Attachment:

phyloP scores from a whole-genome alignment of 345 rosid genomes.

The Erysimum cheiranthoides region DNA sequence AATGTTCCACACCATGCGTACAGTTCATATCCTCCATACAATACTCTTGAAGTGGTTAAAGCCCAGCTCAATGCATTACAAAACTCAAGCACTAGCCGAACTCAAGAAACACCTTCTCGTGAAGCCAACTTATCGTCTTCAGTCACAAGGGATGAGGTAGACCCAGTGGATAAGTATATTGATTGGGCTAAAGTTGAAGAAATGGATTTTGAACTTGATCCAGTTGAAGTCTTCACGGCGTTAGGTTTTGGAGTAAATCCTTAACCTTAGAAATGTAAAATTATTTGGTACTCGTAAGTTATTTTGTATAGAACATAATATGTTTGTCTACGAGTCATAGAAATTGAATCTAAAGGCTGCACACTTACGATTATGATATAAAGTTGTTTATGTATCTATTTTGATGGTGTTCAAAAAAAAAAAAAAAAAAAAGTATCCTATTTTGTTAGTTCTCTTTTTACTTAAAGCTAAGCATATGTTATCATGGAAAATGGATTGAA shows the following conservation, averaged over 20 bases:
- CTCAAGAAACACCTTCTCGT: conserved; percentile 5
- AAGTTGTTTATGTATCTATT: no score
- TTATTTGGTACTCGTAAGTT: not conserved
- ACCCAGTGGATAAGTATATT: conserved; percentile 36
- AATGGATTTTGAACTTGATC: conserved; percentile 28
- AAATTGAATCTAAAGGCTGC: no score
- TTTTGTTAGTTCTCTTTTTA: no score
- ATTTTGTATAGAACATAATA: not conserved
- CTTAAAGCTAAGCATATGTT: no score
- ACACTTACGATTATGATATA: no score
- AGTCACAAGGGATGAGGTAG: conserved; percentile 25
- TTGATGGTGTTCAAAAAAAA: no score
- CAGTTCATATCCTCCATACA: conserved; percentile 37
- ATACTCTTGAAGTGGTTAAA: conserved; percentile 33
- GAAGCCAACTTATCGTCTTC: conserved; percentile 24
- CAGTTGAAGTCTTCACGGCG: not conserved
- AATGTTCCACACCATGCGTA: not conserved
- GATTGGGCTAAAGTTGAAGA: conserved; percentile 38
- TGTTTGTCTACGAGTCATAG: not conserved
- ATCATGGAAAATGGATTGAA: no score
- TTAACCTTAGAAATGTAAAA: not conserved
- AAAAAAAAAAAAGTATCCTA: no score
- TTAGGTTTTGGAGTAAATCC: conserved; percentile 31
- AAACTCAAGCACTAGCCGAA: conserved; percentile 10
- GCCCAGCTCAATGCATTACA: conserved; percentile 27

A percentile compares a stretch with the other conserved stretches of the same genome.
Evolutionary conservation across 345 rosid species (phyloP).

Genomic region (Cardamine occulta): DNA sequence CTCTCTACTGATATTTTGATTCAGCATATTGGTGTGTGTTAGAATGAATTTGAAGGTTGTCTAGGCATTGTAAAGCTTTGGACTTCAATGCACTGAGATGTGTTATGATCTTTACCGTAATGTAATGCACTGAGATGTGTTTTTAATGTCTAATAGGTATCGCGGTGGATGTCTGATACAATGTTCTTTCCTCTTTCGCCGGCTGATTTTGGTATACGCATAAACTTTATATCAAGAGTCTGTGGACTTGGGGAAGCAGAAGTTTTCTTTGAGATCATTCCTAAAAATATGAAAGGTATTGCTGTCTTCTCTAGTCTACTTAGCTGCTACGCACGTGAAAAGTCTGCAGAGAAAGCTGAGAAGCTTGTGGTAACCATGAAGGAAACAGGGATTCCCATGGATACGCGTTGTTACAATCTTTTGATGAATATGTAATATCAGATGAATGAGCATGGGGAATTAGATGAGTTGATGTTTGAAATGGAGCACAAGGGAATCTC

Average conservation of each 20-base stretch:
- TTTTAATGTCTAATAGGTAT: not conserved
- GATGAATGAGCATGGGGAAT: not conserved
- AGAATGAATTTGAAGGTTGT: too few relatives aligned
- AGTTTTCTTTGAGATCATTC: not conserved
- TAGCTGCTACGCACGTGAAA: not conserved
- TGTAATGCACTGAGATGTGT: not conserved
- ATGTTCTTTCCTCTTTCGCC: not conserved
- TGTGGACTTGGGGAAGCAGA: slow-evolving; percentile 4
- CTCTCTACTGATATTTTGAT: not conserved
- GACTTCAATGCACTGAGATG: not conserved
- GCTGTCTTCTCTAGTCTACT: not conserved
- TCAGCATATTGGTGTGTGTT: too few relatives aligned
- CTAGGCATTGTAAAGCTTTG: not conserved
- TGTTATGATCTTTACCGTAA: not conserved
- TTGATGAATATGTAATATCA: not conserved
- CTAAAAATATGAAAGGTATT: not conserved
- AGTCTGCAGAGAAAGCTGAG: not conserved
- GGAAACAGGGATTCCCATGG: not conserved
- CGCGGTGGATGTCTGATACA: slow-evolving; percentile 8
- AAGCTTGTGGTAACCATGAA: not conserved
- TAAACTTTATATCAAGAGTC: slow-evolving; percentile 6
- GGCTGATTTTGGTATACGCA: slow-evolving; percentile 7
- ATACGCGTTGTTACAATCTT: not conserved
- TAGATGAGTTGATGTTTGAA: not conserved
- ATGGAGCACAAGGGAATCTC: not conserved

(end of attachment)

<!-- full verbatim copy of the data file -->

phyloP scores from a whole-genome alignment of 345 rosid genomes.

The Erysimum cheiranthoides region DNA sequence AATGTTCCACACCATGCGTACAGTTCATATCCTCCATACAATACTCTTGAAGTGGTTAAAGCCCAGCTCAATGCATTACAAAACTCAAGCACTAGCCGAACTCAAGAAACACCTTCTCGTGAAGCCAACTTATCGTCTTCAGTCACAAGGGATGAGGTAGACCCAGTGGATAAGTATATTGATTGGGCTAAAGTTGAAGAAATGGATTTTGAACTTGATCCAGTTGAAGTCTTCACGGCGTTAGGTTTTGGAGTAAATCCTTAACCTTAGAAATGTAAAATTATTTGGTACTCGTAAGTTATTTTGTATAGAACATAATATGTTTGTCTACGAGTCATAGAAATTGAATCTAAAGGCTGCACACTTACGATTATGATATAAAGTTGTTTATGTATCTATTTTGATGGTGTTCAAAAAAAAAAAAAAAAAAAAGTATCCTATTTTGTTAGTTCTCTTTTTACTTAAAGCTAAGCATATGTTATCATGGAAAATGGATTGAA shows the following conservation, averaged over 20 bases:
- CTCAAGAAACACCTTCTCGT: conserved; percentile 5
- AAGTTGTTTATGTATCTATT: no score
- TTATTTGGTACTCGTAAGTT: not conserved
- ACCCAGTGGATAAGTATATT: conserved; percentile 36
- AATGGATTTTGAACTTGATC: conserved; percentile 28
- AAATTGAATCTAAAGGCTGC: no score
- TTTTGTTAGTTCTCTTTTTA: no score
- ATTTTGTATAGAACATAATA: not conserved
- CTTAAAGCTAAGCATATGTT: no score
- ACACTTACGATTATGATATA: no score
- AGTCACAAGGGATGAGGTAG: conserved; percentile 25
- TTGATGGTGTTCAAAAAAAA: no score
- CAGTTCATATCCTCCATACA: conserved; percentile 37
- ATACTCTTGAAGTGGTTAAA: conserved; percentile 33
- GAAGCCAACTTATCGTCTTC: conserved; percentile 24
- CAGTTGAAGTCTTCACGGCG: not conserved
- AATGTTCCACACCATGCGTA: not conserved
- GATTGGGCTAAAGTTGAAGA: conserved; percentile 38
- TGTTTGTCTACGAGTCATAG: not conserved
- ATCATGGAAAATGGATTGAA: no score
- TTAACCTTAGAAATGTAAAA: not conserved
- AAAAAAAAAAAAGTATCCTA: no score
- TTAGGTTTTGGAGTAAATCC: conserved; percentile 31
- AAACTCAAGCACTAGCCGAA: conserved; percentile 10
- GCCCAGCTCAATGCATTACA: conserved; percentile 27

A percentile compares a stretch with the other conserved stretches of the same genome.
Evolutionary conservation across 345 rosid species (phyloP).

Genomic region (Cardamine occulta): DNA sequence CTCTCTACTGATATTTTGATTCAGCATATTGGTGTGTGTTAGAATGAATTTGAAGGTTGTCTAGGCATTGTAAAGCTTTGGACTTCAATGCACTGAGATGTGTTATGATCTTTACCGTAATGTAATGCACTGAGATGTGTTTTTAATGTCTAATAGGTATCGCGGTGGATGTCTGATACAATGTTCTTTCCTCTTTCGCCGGCTGATTTTGGTATACGCATAAACTTTATATCAAGAGTCTGTGGACTTGGGGAAGCAGAAGTTTTCTTTGAGATCATTCCTAAAAATATGAAAGGTATTGCTGTCTTCTCTAGTCTACTTAGCTGCTACGCACGTGAAAAGTCTGCAGAGAAAGCTGAGAAGCTTGTGGTAACCATGAAGGAAACAGGGATTCCCATGGATACGCGTTGTTACAATCTTTTGATGAATATGTAATATCAGATGAATGAGCATGGGGAATTAGATGAGTTGATGTTTGAAATGGAGCACAAGGGAATCTC

Average conservation of each 20-base stretch:
- TTTTAATGTCTAATAGGTAT: not conserved
- GATGAATGAGCATGGGGAAT: not conserved
- AGAATGAATTTGAAGGTTGT: too few relatives aligned
- AGTTTTCTTTGAGATCATTC: not conserved
- TAGCTGCTACGCACGTGAAA: not conserved
- TGTAATGCACTGAGATGTGT: not conserved
- ATGTTCTTTCCTCTTTCGCC: not conserved
- TGTGGACTTGGGGAAGCAGA: slow-evolving; percentile 4
- CTCTCTACTGATATTTTGAT: not conserved
- GACTTCAATGCACTGAGATG: not conserved
- GCTGTCTTCTCTAGTCTACT: not conserved
- TCAGCATATTGGTGTGTGTT: too few relatives aligned
- CTAGGCATTGTAAAGCTTTG: not conserved
- TGTTATGATCTTTACCGTAA: not conserved
- TTGATGAATATGTAATATCA: not conserved
- CTAAAAATATGAAAGGTATT: not conserved
- AGTCTGCAGAGAAAGCTGAG: not conserved
- GGAAACAGGGATTCCCATGG: not conserved
- CGCGGTGGATGTCTGATACA: slow-evolving; percentile 8
- AAGCTTGTGGTAACCATGAA: not conserved
- TAAACTTTATATCAAGAGTC: slow-evolving; percentile 6
- GGCTGATTTTGGTATACGCA: slow-evolving; percentile 7
- ATACGCGTTGTTACAATCTT: not conserved
- TAGATGAGTTGATGTTTGAA: not conserved
- ATGGAGCACAAGGGAATCTC: not conserved